The college basketball season just ended. You knew that from your bracket. Heck, even Ned Flanders would think a bracket is too much fun to be immoral. But the season just ended two days ago. And guess when the deadline is for college underclassmen to decide whether to turn pro? Next freakin’ Tuesday, according to Syracuse.com, who laid this all out for Syracuse fans wondering what CJ Fair is going to do.
This is the timeline:
- April 8, 2013: Championship Game
- April 10, 2013: The deadline to apply for an assessment from the NBA Undergraduate Advisory Committee
- April 15, 2013: The deadline to receive assessment from the NBA Undergraduate Advisory Committee
- April 16, 2013: NCAA Early Entry Withdrawal Deadline
That’s right. The underclassmen in the Final Four have exactly one week to decide that they are not going to make themselves eligible for the draft. The most important decision of their respective lives, and the NCAA gives kids as little as one week to decide. Even worse, a kid like CJ Fair can receive his “assessment” on April 15 and get a whole 24 hours to decide. 24 hours.
An NCAA apologist might say that a kid could still decide to go pro between April 16 and April 28. However, anyone choosing to go pro during that period would give up their NCAA eligibility. There is no chance to return to college at that point.
It gets better. The purpose of moving up the dates to crunch this timeline was…. get ready for this… to benefit the student-athlete. That’s right, the NCAA is actually telling the world, with a straight face presumably, that they tightened the deadlines to help kids. The Syracuse.com article stated as follows: “The NCAA moved this date up in 2012 ‘to help keep student-athletes focused on academics in the spring term and to give coaches a better idea of their roster for the coming year before the recruiting period is closed,’ according to the organization.” Right. The latter part of the sentence is true, but not the former. This has nothing to do with helping kids.
If the NCAA cared about the players, it would allow them to go all the way through the draft, see where they are drafted, and then decide whether to come back to college. Indeed, as long as the player did not sign a contract, why should they be deemed to have lost their amateur status? Larry Bird was drafted by the Boston Celtics in 1978. He played for Indiana State in the 1978-1979 season. He then went pro for the 1979-1980 season, and the rest is history. Despite the Boston Celtics holding his rights, amateur athletics did not come to a halt. Things worked out quite well, actually.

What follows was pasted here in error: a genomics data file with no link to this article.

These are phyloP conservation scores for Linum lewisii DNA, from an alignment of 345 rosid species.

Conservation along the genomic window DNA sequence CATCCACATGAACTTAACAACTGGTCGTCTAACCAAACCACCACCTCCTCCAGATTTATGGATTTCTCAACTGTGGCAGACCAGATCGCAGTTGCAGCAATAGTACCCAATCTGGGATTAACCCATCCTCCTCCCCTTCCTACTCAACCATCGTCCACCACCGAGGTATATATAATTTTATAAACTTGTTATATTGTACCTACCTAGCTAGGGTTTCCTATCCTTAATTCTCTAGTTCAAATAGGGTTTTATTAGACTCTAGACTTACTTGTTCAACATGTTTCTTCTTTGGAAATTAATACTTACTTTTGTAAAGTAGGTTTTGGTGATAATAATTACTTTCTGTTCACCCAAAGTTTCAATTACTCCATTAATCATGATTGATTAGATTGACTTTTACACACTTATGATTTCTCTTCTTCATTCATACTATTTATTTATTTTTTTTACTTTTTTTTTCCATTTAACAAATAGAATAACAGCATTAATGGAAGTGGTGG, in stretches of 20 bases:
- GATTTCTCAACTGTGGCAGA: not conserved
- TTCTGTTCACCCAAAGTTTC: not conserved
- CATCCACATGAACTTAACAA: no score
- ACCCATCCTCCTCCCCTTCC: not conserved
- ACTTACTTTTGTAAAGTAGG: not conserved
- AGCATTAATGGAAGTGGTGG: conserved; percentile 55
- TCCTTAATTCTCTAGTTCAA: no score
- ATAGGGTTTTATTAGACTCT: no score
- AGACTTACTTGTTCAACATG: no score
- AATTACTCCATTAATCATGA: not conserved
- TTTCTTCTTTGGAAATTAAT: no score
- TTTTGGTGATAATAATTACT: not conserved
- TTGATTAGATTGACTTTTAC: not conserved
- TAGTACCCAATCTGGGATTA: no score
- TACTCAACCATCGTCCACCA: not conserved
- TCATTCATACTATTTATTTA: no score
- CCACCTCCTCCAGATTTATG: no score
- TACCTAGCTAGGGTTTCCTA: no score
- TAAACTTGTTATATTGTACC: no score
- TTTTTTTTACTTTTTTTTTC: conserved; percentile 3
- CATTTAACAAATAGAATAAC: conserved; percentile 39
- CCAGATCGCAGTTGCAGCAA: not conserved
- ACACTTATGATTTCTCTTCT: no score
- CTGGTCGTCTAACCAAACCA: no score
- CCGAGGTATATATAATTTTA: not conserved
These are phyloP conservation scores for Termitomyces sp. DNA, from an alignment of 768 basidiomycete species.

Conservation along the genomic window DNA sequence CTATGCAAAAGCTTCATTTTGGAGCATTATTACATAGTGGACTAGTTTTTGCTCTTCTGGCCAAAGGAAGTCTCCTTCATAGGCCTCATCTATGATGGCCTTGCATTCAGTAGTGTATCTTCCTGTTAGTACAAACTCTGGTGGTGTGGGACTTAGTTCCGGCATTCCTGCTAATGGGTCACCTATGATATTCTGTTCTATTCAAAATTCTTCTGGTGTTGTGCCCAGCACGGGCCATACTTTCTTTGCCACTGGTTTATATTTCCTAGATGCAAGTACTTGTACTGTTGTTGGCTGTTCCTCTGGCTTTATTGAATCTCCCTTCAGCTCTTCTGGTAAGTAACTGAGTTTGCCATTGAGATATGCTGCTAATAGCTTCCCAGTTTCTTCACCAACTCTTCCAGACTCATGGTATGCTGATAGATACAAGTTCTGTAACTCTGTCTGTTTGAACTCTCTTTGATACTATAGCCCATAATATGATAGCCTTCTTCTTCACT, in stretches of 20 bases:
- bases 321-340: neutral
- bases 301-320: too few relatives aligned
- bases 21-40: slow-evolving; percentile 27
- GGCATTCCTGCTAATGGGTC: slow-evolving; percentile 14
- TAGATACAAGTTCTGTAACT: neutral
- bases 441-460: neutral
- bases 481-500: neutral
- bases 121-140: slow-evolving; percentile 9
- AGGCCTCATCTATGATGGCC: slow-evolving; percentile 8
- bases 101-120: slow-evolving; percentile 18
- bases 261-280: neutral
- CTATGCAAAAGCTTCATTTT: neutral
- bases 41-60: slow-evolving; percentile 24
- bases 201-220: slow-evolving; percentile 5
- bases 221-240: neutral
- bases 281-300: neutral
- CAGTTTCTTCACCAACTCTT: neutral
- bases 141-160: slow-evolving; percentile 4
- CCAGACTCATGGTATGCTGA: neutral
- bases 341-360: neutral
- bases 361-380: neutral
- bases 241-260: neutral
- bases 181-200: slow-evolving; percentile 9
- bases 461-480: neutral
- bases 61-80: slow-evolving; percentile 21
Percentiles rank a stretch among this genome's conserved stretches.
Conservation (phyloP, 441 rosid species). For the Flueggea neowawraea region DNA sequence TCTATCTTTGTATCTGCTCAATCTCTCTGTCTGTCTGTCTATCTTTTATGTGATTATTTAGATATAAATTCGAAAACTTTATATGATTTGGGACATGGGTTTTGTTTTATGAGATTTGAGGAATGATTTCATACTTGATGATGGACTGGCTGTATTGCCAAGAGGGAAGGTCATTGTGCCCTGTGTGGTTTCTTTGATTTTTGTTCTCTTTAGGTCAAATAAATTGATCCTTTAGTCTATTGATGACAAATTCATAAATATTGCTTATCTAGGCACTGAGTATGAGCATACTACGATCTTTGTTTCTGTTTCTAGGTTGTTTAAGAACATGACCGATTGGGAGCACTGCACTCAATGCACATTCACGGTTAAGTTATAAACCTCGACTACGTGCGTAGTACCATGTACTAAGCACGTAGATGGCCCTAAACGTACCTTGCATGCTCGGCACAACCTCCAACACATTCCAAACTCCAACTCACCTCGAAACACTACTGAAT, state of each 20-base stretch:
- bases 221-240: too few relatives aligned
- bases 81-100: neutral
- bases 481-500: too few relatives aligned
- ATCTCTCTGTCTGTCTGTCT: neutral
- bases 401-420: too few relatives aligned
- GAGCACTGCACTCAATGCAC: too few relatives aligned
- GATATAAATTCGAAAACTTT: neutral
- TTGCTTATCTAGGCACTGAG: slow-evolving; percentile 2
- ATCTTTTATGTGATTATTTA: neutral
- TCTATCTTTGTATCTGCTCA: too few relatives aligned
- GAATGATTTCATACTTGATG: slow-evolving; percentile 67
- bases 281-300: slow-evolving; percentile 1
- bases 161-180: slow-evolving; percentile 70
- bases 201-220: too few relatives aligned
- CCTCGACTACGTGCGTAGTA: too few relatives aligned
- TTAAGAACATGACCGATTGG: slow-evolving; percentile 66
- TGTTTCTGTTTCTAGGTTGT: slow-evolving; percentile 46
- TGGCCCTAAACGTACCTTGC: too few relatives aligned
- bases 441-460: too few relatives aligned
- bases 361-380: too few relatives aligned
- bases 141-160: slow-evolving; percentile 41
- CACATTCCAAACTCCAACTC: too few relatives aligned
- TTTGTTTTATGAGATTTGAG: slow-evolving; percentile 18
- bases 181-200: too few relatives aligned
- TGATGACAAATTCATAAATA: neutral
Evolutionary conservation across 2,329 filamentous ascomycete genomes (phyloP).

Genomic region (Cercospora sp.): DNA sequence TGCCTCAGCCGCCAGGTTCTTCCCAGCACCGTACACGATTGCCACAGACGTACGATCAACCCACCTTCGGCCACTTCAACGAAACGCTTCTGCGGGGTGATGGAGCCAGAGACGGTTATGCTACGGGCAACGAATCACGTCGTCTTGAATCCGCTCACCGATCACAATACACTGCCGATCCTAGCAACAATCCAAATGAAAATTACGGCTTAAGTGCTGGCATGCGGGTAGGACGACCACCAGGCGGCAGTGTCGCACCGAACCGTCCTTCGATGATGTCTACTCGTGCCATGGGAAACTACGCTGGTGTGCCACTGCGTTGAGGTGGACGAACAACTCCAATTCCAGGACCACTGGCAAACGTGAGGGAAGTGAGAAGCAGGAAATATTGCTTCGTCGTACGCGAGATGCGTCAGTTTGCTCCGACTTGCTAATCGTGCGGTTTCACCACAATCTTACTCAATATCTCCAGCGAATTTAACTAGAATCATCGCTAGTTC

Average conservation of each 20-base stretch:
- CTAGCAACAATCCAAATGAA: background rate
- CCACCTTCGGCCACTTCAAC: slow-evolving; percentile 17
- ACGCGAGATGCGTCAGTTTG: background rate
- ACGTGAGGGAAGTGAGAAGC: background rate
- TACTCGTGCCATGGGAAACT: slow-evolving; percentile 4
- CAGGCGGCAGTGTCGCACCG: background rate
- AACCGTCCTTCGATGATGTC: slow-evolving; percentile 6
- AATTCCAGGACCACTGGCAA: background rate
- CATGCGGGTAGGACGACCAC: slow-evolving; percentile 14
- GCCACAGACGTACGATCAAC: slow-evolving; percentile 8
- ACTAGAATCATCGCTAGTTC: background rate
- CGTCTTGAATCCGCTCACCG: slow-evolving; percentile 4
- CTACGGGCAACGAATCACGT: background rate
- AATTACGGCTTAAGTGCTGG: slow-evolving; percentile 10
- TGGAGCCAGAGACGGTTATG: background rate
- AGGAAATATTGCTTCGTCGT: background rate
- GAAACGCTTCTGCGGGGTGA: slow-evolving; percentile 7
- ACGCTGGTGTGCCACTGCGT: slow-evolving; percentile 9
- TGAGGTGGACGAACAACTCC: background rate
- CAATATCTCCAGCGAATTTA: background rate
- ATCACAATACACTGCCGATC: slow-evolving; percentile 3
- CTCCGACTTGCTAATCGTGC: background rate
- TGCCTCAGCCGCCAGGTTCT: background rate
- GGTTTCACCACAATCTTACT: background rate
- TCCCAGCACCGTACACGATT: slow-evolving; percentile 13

Surely, you say, it would be improper for any current college athlete to be drafted and stay in college, right? Well, not if you are a baseball player. The MLB draft is set up to allow the drafting of three categories of players:
- High school players, if they have graduated from high school and have not yet attended college or junior college;
- College players, from four-year colleges who have either completed their junior or senior years or are at least 21 years old; and
- Junior college players, regardless of how many years of school they have completed
A high school player that is drafted, but chooses not to sign gets to go play college baseball. The NCAA will let him play. For a while, as the college baseball player will not be eligible again for the MLB draft until he turns 21 or completes his junior season. So, somehow, the NCAA allows drafted, but unsigned, baseball players to compete. It works the same way in hockey.
So, why is there one set of rules for baseball and hockey, but a much more onerous set of rules for basketball and football? If you are an optimist, you think it is because the NCAA makes so much money with football and basketball, that they care a lot more about keeping the amateur ranks clean. But, if you think about it, that cannot be. If it was only about ratings and attendance, keeping the best basketball and football players around would be even more profitable. If you are a pessimist, you might suspect racism. Right? The more “white” the sport, the more likely the NCAA is to allow you to be drafted and return to college nonetheless. At the very least, with a largely African-American sport such as basketball, the NCAA is more than willing to force kids to make a decision, one that will either be smart or terrible, in one week. Every time a basketball player leaves early, is not drafted, and is never heard from again… it is a warning sign to others that might consider leaving early. The NCAA will gladly ruin someone’s life to protect their cash cow. Especially when they are ruining a young African-American male’s life. Yes, this is a pessimistic view, all right.
Hey… if you can find a rationale for having different rules for the different sports, feel free to share it. The Confidential would love to hear why it must be different.
Whatever the reason, it is just one more example of just how absurd the NCAA is. But you knew that already…